From: Cliff Stabbert (firstname.lastname@example.org)
Date: Sat Jan 25 2003 - 18:21:04 MST
Saturday, January 25, 2003, 2:54:42 PM, Ben Goertzel wrote:
BG> Well, Jaron is right that standard software development processes don't work
BG> well for large projects. We discovered this at Webmind Inc. trying to build
BG> the Webmind AI Engine! Testing and debugging that system was the bitch to
BG> end all bitches.... As a result, we tried really hard to make the Novamente
BG> design smaller (though it's still much bigger than we'd like... we're always
BG> looking for things to eliminate from it ;)
BG> I agree that a radically different approach to programming would help a lot.
BG> And I have a candidate for such an approach: Supercompilation. See
BG> www.supercompilers.com. A fully functional supercompiler for Java or C# or
BG> even LISP would allow programmers to
BG> 1) write code for simplicity and transparency and maintainability
BG> 2) have the supercompiler turn it into plausibly efficient code
I agree that being able to write code "just for functionality"
(without concern for efficiency) simplifies matters -- it can surely
result in much more transparent code, and I'm honestly surprised that
the general approach of separating the code representation from the
implementation hasn't been more widely pursued.
But, I don't think this is the real problem with *large systems*. The
real problem with large systems is that they're too large to hold in
anyone's mind at once. Holding a high-level design in your mind while
working on a bit of code that's levels of magnitude lower down in your
concept hierarchy is common in programming, and becomes more difficult
as the number of levels of magnitude in the system increases.
Breaking a large system into chunks (for multiple programmers to work
on, or a single programmer to work on at different times) doesn't
really help, because the interdependencies generally increase in a
non-linear way (e.g., the number of calls between modules might grow
exponentially with the number of modules the system is broken up
It's really a matter of levels of abstraction...abstraction always
leaves out the details, and right now either a) you, the programmer,
fill them in or b) they get encoded from your abstraction (higher
level language) in an *entirely strict, and thus brittle* way. Right
now, the person with access to the highest level programming interface
might be Bill Gates, because he could say "make me a Space Invaders
with students and desks instead of aliens and bases" -- and the
programmers can fill out some details without him specifying them,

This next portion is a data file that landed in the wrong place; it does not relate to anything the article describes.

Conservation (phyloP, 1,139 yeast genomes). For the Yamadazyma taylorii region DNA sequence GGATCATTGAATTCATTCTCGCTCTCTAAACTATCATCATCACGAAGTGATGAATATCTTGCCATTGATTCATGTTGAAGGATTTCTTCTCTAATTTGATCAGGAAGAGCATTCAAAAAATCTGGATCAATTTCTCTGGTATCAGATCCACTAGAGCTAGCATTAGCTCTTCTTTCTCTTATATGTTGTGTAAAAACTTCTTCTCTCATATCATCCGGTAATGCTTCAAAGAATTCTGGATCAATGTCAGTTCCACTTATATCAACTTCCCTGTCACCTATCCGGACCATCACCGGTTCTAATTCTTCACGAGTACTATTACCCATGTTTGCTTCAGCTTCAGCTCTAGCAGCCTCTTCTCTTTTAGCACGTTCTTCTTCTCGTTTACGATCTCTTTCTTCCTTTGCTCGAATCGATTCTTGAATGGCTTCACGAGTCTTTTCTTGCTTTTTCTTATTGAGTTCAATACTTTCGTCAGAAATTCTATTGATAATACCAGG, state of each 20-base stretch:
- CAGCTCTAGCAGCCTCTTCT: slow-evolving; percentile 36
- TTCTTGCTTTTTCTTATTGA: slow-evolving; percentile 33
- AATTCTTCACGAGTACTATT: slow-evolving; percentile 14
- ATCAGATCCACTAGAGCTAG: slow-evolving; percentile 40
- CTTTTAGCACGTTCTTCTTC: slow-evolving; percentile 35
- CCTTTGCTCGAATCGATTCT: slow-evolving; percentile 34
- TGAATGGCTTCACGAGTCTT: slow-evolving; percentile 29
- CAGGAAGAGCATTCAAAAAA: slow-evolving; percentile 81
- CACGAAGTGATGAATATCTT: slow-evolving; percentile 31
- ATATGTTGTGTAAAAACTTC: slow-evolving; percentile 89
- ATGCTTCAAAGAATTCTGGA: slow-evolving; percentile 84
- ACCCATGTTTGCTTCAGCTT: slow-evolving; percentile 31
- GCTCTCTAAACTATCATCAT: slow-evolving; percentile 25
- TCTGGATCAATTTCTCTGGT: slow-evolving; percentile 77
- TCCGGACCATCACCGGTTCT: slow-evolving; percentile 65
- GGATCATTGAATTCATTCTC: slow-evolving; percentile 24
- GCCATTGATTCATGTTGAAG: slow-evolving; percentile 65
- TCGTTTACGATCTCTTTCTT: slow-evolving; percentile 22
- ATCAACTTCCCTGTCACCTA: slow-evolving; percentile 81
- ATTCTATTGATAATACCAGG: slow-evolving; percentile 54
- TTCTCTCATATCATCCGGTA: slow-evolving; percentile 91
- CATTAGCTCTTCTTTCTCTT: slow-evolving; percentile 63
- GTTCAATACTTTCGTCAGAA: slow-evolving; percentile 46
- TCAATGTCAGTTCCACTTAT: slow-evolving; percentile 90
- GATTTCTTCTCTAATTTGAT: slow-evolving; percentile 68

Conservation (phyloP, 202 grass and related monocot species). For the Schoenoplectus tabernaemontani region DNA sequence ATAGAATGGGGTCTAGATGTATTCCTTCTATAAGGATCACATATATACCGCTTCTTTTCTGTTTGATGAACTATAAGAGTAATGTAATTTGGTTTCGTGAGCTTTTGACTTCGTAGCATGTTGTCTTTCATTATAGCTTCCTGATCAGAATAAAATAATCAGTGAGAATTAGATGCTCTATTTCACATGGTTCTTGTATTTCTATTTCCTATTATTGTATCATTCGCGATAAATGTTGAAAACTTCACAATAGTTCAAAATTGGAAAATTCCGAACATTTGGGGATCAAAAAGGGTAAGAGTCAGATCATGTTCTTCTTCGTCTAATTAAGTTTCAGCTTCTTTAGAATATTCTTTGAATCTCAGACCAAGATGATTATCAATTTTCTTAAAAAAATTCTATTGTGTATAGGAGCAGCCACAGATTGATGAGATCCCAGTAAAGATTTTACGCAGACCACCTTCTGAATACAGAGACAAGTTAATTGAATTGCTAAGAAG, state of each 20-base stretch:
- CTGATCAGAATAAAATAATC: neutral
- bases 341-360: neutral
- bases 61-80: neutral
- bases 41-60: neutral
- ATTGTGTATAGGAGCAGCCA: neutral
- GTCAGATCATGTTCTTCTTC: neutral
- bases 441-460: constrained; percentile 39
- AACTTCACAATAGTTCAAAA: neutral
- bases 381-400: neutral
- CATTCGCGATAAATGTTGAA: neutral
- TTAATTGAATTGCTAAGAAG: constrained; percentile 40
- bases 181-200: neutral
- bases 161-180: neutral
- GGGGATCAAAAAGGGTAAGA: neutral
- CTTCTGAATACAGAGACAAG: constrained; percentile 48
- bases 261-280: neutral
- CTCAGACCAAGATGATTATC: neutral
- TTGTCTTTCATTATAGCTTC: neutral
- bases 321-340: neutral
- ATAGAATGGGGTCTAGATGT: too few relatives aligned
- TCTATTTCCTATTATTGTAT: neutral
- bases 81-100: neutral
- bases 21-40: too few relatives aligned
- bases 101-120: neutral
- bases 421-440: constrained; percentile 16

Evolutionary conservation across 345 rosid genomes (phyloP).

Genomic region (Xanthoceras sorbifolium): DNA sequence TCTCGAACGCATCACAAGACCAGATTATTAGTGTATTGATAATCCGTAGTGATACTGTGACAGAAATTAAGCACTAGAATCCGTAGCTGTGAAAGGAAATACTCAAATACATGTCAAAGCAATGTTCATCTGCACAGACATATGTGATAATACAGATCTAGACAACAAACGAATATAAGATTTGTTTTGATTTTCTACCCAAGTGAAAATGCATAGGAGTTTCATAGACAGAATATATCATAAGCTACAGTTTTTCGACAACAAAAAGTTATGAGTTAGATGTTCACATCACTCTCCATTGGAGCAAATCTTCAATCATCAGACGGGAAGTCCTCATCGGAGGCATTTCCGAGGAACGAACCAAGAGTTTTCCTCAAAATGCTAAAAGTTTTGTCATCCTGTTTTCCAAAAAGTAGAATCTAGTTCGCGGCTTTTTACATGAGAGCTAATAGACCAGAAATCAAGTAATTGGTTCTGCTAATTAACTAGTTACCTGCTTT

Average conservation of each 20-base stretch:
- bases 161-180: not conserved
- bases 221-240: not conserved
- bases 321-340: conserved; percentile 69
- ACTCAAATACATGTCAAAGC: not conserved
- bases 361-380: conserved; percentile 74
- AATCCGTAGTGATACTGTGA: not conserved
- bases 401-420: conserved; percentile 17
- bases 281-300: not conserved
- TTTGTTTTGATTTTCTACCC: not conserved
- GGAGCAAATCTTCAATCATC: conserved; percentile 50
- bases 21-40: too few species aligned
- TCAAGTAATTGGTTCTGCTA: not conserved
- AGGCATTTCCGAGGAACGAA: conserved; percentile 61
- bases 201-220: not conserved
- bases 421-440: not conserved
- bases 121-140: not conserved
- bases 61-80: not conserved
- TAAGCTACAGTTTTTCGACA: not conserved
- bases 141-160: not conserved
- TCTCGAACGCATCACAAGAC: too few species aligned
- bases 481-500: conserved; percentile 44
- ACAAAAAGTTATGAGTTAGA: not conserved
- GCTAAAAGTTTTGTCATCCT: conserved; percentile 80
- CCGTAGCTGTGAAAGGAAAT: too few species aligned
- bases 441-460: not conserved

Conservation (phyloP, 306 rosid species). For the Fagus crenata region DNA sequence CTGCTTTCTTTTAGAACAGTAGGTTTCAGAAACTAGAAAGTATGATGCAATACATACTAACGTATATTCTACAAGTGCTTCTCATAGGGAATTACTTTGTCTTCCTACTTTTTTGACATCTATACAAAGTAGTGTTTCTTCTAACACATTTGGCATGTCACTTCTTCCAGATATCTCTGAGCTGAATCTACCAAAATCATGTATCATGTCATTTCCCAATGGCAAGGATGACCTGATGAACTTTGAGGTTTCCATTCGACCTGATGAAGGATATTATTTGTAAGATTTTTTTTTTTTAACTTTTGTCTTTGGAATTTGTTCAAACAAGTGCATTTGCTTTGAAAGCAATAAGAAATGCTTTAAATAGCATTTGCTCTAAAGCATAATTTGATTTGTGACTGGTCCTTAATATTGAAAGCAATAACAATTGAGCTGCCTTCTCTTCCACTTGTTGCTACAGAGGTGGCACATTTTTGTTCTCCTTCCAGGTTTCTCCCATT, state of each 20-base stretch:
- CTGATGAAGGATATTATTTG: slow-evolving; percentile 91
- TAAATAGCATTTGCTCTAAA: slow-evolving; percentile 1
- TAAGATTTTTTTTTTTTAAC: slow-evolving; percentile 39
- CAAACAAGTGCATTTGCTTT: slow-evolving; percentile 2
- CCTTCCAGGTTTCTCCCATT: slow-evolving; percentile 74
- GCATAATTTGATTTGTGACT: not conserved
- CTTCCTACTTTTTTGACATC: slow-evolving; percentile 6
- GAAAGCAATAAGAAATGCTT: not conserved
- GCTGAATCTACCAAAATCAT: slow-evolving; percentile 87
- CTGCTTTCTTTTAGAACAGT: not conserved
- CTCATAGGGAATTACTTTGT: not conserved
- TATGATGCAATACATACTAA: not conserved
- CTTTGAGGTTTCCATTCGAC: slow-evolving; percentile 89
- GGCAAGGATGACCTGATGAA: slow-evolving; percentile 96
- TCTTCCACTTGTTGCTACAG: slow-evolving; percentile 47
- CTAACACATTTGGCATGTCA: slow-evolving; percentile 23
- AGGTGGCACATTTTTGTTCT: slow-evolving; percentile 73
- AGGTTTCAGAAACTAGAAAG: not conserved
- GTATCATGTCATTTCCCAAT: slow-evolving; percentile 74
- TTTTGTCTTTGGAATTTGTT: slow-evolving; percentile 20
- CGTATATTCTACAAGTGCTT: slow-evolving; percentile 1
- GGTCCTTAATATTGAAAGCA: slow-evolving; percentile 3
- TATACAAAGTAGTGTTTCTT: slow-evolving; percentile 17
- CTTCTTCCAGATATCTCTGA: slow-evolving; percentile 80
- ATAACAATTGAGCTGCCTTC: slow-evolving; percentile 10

e.g., the students are throwing pieces of chalk. Or he could say
"make me a Java, but without the suck" and the programmers could fill
in the details...
I don't think supercompilation or formal computing, valuable as they
are in their own right, are sufficient to make the task of programming
a complex system any less complex. Hard is hard.
So I strongly suspect it will take good AI approaches to write reliable
large systems in reasonable timeframes (i.e. in timeframes people are
willing to spend the money on). I'm not sure a near-human-equivalent
AGI is necessary for this, however -- IMO, a limited domain trainable
AI interfacing between the user and the OS might be a valuable initial
approach to this problem.
(In fact, you could describe today's GUIs as very brittle, very
narrow, untrainable AI systems -- initially more intuitive visually,
but using metaphors that break unintuitively. I think bringing some
existing trainable but relatively narrow AI technology, existing NLP
technology, and existing speech-recognition technology together in an
interface layer between user and OS/GUI could result in a much nicer
user experience. But I digress.)
The formal programming approach may give near-100% reliability, but
for really large systems the writing of the *specification itself*
becomes the problem, IMO...
Suppose you have to implement a nationwide payroll system, and the new
tax code has come out. You still have to have people figuring out how
to encode it all -- people who know that the ST field contains the
"state", say (in order to look it up to apply that state's rules);
people who know that a negative payroll tax isn't possible (so that
they'll immediately catch that as a bug), etc. The only way I see of
really reducing the overall complexity of the programming task is if
the system has some domain knowledge, some knowledge of business
rules, and the like.
I don't think you need full AGI or full "concept grounding" to make at
least marginal inroads, e.g., for a system to have some
pseudo-abstract concept of State such that it can recognize that data
field ST in this table corresponds with data field PAYOR_STATE in
that table it downloaded from elsewhere (perhaps by comparing the
different values cross-referenced with a state abbreviation list --
e.g., doing some pattern matching -- and then asking the programmer
for confirmation). There are limited tools along these lines (e.g.,
"automated" Y2K conversion tools that would trawl through COBOL code
looking for stuff which might be dates) but nothing AFAIK that tries
to approach programming in general as an AI/UI problem.
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